iMac Computers

This section provides FireWire-specific information for iMac computers introduced after September 2005. Refer to the specific iMac developer note for additional information.

iMac Computers (April 2008)

The iMac provides one FireWire 400 port and one FireWire 800 port supported by an Open HCI FireWire controller with a FireWire 800 PHY (Physical Layer). The FireWire 400 port supports IEEE 1394a with a maximum data rate of 400 Mbps (50 MBps). The FireWire 800 port supports IEEE 1394b with a maximum data rate of 800 Mbps (100 MBps). The Open HCI controller provides the FireWire Link layer and DMA (Direct Memory Access) through the 1-lane PCI Express link interface on the South Bridge. The PHY implements the electrical signaling protocol and arbitration defined in the IEEE 1394a and IEEE 1394b standards.

The iMac supports 7 W for each port, for a total of 14 W.

iMac Computers (August 2007)

The iMac provides one FireWire 400 port and one FireWire 800 port supported by an Open HCI FireWire controller with a FireWire 800 PHY (Physical Layer). The FireWire 400 port supports IEEE 1394a with a maximum data rate of 400 Mbps (50 MBps). The FireWire 800 port supports IEEE 1394b with a maximum data rate of 800 Mbps (100 MBps). The Open HCI controller provides the FireWire Link layer and DMA (Direct Memory Access) through the 1-lane PCI Express link interface on the South Bridge. The PHY implements the electrical signaling protocol and arbitration defined in the IEEE 1394a and IEEE 1394b standards.

The iMac both support 7 W for each port, for a total of 14 W.

iMac with SuperDrive Computers (September 2006)

The iMac with SuperDrive computers introduced in September 2006 are based on the Intel Core 2 Duo microprocessor. The 17-inch and 20-inch iMacs provide two FireWire 400 ports supported by an Open HCI FireWire controller with an integrated FireWire 400 PHY (Physical Layer). Both ports support IEEE 1394a with a maximum data rate of 400 Mbps (50 MBps). The Open HCI controller provides the FireWire Link layer and DMA (Direct Memory Access) through the 32-bit 33 MHz PCI interface on the South Bridge. The integrated PHY implements the electrical signaling protocol and arbitration defined in the IEEE 1394a standard.

The 24-inch iMac provides one FireWire 400 and one FireWire 800 port supported by an Open HCI FireWire controller with a FireWire 800 PHY (Physical Layer). The FireWire 400 port supports IEEE 1394a with a maximum data rate of 400 Mbps (50 MBps). The FireWire 800 port supports IEEE 1394b with a maximum data rate of 800 Mbps (100 MBps). The Open HCI controller provides the FireWire Link layer and DMA (Direct Memory Access) through the 32-bit 33 MHz PCI interface on the South Bridge. The PHY implements the electrical signaling protocol and arbitration defined in the IEEE 1394a and IEEE 1394b standards.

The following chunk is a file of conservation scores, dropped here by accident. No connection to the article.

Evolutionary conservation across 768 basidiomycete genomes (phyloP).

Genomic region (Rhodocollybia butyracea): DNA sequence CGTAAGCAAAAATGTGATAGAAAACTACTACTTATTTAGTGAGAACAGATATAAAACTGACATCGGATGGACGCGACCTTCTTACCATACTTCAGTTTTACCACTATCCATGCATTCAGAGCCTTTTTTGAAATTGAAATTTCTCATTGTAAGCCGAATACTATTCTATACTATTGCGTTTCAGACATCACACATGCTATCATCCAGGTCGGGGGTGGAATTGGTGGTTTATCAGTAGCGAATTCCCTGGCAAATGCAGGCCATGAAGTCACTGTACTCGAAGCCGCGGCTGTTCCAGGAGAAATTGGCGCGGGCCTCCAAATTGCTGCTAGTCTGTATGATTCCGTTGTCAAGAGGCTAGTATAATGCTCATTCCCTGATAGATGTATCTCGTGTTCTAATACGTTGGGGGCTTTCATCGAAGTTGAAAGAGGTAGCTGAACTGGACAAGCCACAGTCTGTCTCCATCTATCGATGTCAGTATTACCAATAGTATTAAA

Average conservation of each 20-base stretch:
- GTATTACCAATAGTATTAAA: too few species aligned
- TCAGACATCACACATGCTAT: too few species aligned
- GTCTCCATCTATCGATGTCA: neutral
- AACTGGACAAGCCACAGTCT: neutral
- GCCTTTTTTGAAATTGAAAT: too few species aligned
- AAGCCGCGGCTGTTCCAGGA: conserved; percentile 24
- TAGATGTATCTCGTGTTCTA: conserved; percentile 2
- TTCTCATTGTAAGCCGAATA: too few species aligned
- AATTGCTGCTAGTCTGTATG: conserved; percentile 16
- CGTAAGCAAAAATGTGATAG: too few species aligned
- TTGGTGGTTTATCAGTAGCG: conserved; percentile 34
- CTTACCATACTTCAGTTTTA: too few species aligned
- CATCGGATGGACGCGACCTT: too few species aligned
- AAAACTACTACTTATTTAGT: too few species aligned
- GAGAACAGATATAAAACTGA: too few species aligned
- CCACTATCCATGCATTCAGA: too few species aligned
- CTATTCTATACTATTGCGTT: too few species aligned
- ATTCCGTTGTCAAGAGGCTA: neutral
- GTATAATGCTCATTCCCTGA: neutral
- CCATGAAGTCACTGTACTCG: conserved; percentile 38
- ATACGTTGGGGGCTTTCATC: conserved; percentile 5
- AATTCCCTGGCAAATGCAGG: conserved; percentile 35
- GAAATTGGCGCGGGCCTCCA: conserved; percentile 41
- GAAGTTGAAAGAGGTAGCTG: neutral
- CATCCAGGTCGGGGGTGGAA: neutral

The 17-inch and 20-inch iMacs support a total of 8 W shared between the two ports. The 24-inch iMac supports a total of 15 W shared between the two ports.

iMac with Combo Drive Computer (September 2006)

The iMac with Combo drive computers introduced in September 2006, based on the Intel Core 2 Duo microprocessor, provide two FireWire 400 ports supported by an Open HCI FireWire controller with an integrated FireWire 400 PHY (Physical Layer). Both ports support IEEE 1394a with a maximum data rate of 400 Mbps (50 MBps). The Open HCI controller provides the FireWire Link layer and DMA (Direct Memory Access) through the 32-bit 33 MHz PCI interface on the South Bridge. The integrated PHY implements the electrical signaling protocol and arbitration defined in the IEEE 1394a standard.

The iMac supports a total of 8 W shared between the two ports.

17-inch iMac for Education Computer (July 2006)

The 17-inch iMac for education computer introduced in July 2006, based on the Intel Core Duo microprocessor, provides two FireWire 400 ports supported by an Open HCI FireWire controller with an integrated FireWire 400 PHY (Physical Layer). Both ports support IEEE 1394a with a maximum data rate of 400 Mbps (50 MBps). The Open HCI controller provides the FireWire Link layer and DMA (Direct Memory Access) through the 32-bit 33 MHz PCI interface on the South Bridge. The integrated PHY implements the electrical signaling protocol and arbitration defined in the IEEE 1394a standard.